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Five favourite houseplants

Over the last few years houseplants have seen an upsurge in popularity and for good reason; having plants around us makes us feel good. Debi Holland takes us through her five favourite houseplants.

Lithops in flower

Over the last few years houseplants have seen an upsurge in popularity and for good reason; having plants around us makes us feel good. They are great for our wellbeing, can help purify and oxygenate the air and give us hours of enjoyment tinkering, watering, feeding and preening. Being a plant lover it is difficult to narrow down favourites but the following five are easy to grow and each bring their own botanical brilliance to the home.

Air Plants, Tillandsia

If you are looking for unusual houseplants but have little time to look after them then air plants could be for you. I am fascinated by these alien looking epiphytes. In the wild, air plants grow on trees or rocks; these soilless plants get all their water and nutrients from the air and rainfall so in your home air plants can be placed on quirky ornaments, suspended glass containers, gnarled wood or even draped down cabinets. 

Tillandsia in a shell
Tillandsia in a shell. Image: Debi Holland

Air plants love a warm home and bright indirect sunlight but don’t scorch them; a steamy bathroom is perfect, conservatory or a light lounge; if you have skylights even better. Once a week plunge your air plants in to a container of rainwater and let them soak for 30 minutes, then take them out and shake off the excess water before popping them back to be displayed. Our central heated homes can have really dry air so periodically mist to keep your air plants moist.

Spanish moss and monstera plant
Spanish moss cascading down Monstera delicious. Image: Debi Holland

Spanish moss, Tillandsia usneoides, looks fabulous cascading down a large houseplant or window sill or try the more compact T. capitata, T. argentea or T. juncifolia.

Living Stones, Lithops

Originating from South Africa, Lithops mimic stones to avoid being eaten by grazing cattle (see main image). In the wild these succulents are sun lovers; they need heat and light. If light levels are low your plant will let you know by stretching and elongating its stem. So, a light bright room is essential or a toasty windowsill.

Don’t be fooled into thinking these living stones are boring, far from it, in autumn they have stunning yellow, white or pink flowers and can really put on a show.

The main trick with Lithops is getting the watering right. Not enough water and they will shrivel but too much and they will turn to mush. Summer watering starts from May then wait until the pot has dried out until watering again. Stop watering from October and don’t be tempted to pick up the watering can again until the old leaves have withered away around May.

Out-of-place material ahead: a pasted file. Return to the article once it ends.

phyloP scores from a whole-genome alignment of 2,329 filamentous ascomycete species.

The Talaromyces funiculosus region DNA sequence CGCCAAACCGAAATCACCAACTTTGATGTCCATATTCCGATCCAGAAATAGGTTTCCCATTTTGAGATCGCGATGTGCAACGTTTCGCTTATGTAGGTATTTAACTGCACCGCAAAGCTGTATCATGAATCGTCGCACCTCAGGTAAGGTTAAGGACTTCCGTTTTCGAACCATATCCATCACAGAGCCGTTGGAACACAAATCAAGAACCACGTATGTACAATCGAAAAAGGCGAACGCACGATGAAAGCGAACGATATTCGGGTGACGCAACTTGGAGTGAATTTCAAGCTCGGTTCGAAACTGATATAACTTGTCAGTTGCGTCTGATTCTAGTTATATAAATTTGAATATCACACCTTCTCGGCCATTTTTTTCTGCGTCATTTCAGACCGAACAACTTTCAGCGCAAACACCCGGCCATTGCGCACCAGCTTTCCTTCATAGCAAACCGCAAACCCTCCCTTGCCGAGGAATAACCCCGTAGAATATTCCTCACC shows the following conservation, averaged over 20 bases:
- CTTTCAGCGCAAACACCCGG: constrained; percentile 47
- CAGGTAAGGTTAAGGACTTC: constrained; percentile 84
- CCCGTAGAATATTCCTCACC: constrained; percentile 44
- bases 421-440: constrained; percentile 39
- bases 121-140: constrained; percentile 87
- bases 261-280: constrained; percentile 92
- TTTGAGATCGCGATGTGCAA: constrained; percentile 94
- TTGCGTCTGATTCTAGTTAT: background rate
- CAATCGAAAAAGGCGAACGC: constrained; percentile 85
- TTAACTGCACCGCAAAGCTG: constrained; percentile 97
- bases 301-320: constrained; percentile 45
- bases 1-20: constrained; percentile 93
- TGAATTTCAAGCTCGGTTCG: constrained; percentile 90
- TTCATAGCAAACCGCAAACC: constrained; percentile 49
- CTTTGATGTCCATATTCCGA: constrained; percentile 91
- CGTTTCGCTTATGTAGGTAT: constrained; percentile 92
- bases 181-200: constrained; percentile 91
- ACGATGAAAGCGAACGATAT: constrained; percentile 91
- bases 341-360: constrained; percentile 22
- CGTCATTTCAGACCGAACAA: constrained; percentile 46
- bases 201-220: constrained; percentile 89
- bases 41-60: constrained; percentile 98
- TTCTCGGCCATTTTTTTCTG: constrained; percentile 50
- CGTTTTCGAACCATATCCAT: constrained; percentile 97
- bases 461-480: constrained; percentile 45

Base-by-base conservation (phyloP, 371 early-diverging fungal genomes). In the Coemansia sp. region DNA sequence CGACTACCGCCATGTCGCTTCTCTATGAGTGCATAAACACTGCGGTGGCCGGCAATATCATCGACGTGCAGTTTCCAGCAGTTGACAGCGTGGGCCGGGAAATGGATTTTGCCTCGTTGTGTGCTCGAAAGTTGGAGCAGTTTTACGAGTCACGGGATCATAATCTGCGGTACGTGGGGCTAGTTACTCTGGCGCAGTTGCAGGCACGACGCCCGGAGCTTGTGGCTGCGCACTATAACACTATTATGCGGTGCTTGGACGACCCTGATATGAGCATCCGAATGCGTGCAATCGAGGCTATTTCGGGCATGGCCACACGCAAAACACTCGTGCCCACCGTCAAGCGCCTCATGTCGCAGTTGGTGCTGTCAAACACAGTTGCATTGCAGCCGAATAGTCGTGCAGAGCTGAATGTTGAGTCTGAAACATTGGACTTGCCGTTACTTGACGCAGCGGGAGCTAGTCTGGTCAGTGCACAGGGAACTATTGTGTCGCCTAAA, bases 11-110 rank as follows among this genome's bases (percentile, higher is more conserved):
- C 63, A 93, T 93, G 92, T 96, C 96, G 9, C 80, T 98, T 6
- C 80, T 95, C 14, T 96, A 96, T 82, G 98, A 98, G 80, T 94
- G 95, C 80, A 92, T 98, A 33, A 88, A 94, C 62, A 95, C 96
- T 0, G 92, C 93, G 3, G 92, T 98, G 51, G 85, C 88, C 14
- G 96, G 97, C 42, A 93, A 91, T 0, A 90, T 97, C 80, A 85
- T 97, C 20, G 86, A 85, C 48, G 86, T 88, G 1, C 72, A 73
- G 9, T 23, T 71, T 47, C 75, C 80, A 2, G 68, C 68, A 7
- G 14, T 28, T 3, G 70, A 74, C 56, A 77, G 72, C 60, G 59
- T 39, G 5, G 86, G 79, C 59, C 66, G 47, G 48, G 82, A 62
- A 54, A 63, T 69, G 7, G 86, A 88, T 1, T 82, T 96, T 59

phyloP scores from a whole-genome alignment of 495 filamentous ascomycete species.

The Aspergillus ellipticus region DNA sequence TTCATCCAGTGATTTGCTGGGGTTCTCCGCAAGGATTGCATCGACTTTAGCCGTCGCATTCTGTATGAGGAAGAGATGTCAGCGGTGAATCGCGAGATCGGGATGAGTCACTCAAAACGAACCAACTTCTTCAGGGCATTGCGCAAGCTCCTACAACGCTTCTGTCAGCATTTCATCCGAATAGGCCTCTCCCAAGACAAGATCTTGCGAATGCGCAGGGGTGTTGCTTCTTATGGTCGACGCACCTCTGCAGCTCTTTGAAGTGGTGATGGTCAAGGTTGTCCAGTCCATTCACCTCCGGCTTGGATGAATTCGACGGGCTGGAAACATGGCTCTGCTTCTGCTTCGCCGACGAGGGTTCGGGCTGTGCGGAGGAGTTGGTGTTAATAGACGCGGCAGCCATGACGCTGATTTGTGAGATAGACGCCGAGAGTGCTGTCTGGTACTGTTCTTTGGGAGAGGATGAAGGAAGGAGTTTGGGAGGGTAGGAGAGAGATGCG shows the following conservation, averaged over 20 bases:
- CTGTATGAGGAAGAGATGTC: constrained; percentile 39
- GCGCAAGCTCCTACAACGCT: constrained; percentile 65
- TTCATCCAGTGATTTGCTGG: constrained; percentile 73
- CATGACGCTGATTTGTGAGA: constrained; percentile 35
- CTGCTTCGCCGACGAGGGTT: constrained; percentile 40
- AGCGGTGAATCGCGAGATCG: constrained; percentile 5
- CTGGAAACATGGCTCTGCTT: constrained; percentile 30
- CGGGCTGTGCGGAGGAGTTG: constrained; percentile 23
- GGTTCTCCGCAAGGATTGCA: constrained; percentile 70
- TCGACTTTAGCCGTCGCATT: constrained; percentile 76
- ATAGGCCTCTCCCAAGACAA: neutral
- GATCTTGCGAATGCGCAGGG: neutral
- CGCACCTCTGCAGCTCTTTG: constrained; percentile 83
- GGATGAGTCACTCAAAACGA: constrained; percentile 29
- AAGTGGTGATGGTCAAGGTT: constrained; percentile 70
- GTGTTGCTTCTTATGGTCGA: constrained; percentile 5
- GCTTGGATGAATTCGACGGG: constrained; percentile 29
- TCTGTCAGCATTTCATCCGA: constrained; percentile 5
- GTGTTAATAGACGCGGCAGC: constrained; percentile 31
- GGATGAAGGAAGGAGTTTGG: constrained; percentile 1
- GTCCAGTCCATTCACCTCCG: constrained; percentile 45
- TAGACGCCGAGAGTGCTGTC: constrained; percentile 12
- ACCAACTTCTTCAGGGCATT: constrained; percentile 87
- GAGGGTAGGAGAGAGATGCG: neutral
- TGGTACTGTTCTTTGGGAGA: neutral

Prayer Plant, Maranta leuconura

I am a huge fan of the Prayer Plant and have a healthy tri-coloured M. leuconeura erythrophylla,  herringbone plant sprawling over a large table and a small, green M. leuconeura kerchoveana neatly contained in a terracotta pot. Their foliage fascinates me; each new arrival slowly unfurls from a long spike so the plant subtly increases, inching leaf by leaf as if it was crawling along a South American jungle floor. 

Maranta has a nightly nyctinasty ritual where it raises and closes its leaves vertically, then opens them again horizontally in the morning. This magical motion is a reaction to darkness by moving liquid in and out of cells at the base of leaves, causing the iconic prayer-like movement as if the plant is preparing for sleep.

Maranta leuconeura erythrophylla
Maranta leuconura erythrophylla. Image: Debi Holland

Maranta are easy to look after if the conditions are right. They like a warm spot with a consistent temperature, away from draughts with moist but not wet soil. Always use rainwater as they are sensitive to the chemicals in tap water.

Swiss cheese plant, Monstera deliciosa

Who can resist those huge holey dark glossy leaves? From many an hour spent painting Monstera in art classes, these giants have always held a special place in my heart so when I got the opportunity to buy a 20 year old plant at a charity event I jumped at the chance. Our Monstera has been happily living in our lounge for about five years now and is thriving.

Monstera need little attention but do need a sturdy structure to grow up, like a moss pole. These rainforest dwellers, in the wild, use other trees as supports to wind themselves round, hoisting themselves up towards the light though a crowded canopy. There are many theories as to why they sport their iconic holey foliage; one train of thought is that they would appear damaged or diseased to hungry predators or that these holes allow ferocious tropical wind and rain to effortlessly move through the plant without damage.

Monstera deliciosa
Monstera deliciosa. Image: Debi Holland

Monstera are hemi-epiphytes, with both aerial and soil bound roots, providing a firm anchor as well as a means of getting nutrients and moisture from rainwater and air.

Bird of Paradise, Strelitzia reginae

From the first time I saw this tantalising tropical plant, when aged 13 on a family holiday to Tenerife I have been mesmerized.

Its long stems host glossy evergreen leaves and when conditions are right the iconic architectural flowers bloom in winter through to spring in the UK. This plant is definitely a showstopper and just needs a bright spot with plenty of light like a conservatory but protection from blazing, scorching sun.

Strelitzia reginae. Image: Debi Holland

If you have a warm, humid, well lit spot to home this magical plant then Strelitzia will be an incredible addition to your houseplant collection. Just be warned it can reach 2m tall.


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